Saturday, February 26, 2000
State modifies MCAS guidelines
By Sandy Coleman
Come April, students taking MCAS exams won't find out
the questions early and pass them along to friends in other districts and teachers won't
be tempted to take the essays home to review, say state education officials.
School officials are hoping to stop some of the
"improprieties" that surfaced after the 1999 test, leading to eight teachers
But just because some educators break the rules, there
is no reason to shy away from standardized tests, said Robert Brenner, who was part of an
investigative unit that recently uncovered a standardized testing scandal in New York
dating back a decade.
"There needs to be a clear directive from the top
that this type of cheating will not be tolerated. The stakes if you get caught have to be
as high as the stakes are for improving performance," Brenner said yesterday.
Brenner is with the Special Commissioner of
Investigation office in New York that discovered 52 educators at 32 different schools were
allegedly involved in cheating on tests given to third-, fourth-, sixth- and
eighth-graders. In some cases teachers gave correct answers, finished sentences on essays
and pointed out wrong answers while students were taking tests.
The solution for New York, as well as other states
facing similar testing improprieties, is to make schools more accountable, Brenner said.
New York is working on implementing changes including ensuring that tests are not
delivered to class until right before it is to be given and having independent monitors
review how the test is being administered.
Massachusetts' measures aren't as drastic, but
hopefully the simple revisions will be enough to discourage any rule-breaking, said Alan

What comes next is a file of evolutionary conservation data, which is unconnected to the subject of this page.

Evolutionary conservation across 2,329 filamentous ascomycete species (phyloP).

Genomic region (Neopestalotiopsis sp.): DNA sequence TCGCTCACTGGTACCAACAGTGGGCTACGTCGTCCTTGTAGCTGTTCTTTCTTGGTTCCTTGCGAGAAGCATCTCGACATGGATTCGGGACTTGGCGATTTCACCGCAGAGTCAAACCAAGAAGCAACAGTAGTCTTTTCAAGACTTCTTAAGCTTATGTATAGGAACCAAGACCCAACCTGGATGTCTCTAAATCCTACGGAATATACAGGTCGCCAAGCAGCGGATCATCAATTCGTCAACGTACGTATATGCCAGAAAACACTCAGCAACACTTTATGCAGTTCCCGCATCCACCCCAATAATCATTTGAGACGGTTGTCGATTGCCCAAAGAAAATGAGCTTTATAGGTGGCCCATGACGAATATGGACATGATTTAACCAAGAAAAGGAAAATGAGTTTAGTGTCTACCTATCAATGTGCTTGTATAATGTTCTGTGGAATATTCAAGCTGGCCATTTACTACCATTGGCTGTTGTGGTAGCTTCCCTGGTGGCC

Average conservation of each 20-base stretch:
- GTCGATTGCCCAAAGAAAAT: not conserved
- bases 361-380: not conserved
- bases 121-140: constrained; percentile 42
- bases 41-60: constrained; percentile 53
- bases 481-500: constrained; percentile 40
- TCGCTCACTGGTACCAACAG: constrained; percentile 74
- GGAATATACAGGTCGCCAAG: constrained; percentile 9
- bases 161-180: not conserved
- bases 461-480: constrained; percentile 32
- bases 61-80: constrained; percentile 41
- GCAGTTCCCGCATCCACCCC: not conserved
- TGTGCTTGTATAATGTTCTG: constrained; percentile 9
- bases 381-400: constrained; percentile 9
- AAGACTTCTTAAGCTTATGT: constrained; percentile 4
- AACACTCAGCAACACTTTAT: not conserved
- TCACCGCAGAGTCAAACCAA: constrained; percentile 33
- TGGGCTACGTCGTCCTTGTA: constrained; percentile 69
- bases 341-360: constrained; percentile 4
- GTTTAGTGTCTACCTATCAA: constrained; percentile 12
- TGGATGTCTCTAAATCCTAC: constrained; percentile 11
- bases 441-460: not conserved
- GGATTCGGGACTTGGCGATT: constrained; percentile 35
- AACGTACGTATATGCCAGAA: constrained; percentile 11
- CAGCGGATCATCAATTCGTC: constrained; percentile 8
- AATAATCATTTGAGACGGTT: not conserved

Safran, deputy commissioner of the state Department of Education.
Allegations included charges that teachers and
administrators in at least 19 schools violated some of the guidelines, from letting
students revise answers to telling colleagues in other schools what the questions were.
While the Department of Education does not call the
incidences cheating because they did not involve students copying the answers of others,
they acknowledge the behavior was inappropriate.
"We take the allegations seriously," Safran
said. But "there were very few cases relative to the number of schools, 1,800, and
the number of kids, a quarter of a million."
Ninety percent of the infractions cropped up around
the long composition, he said. Because the test was administered over two days chosen by
the schools, questions leaked out and were passed around.
Now the long composition will be given on the same day
in all the schools. "We have closed down that loophole," Safran said. "It
provided an opportunity for mischief in a small number of cases."
Training sessions in March on how to administer the
Massachusetts Comprehensive Assessment System tests will review and reenforce proper
test-taking guidelines for administrators, teachers and principals. Principals are
responsible for watching over the test.
A comprehensive review should still be done to ensure
the current testing procedures are adequate, Roberta Schaefer, vice chairwoman of the
state Board of Education, said yesterday.
However, there are commonly accepted rules for taking
any test, she said.
"I don't think they include giving back the exam
after it's been collected for them to make corrections," she said. "The
superintendent and principal need to send a clear message to their teachers."
The Boston Herald
Saturday, February 26, 2000
A Boston Herald editorial
Euphemism hides MCAS cheating
Perhaps it shouldn't be surprising that a few teachers
helped their students cheat on the MCAS tests last spring. What is surprising and
appalling is that the Department of Education refuses to use the word
Boston magazine revealed the incidents in 19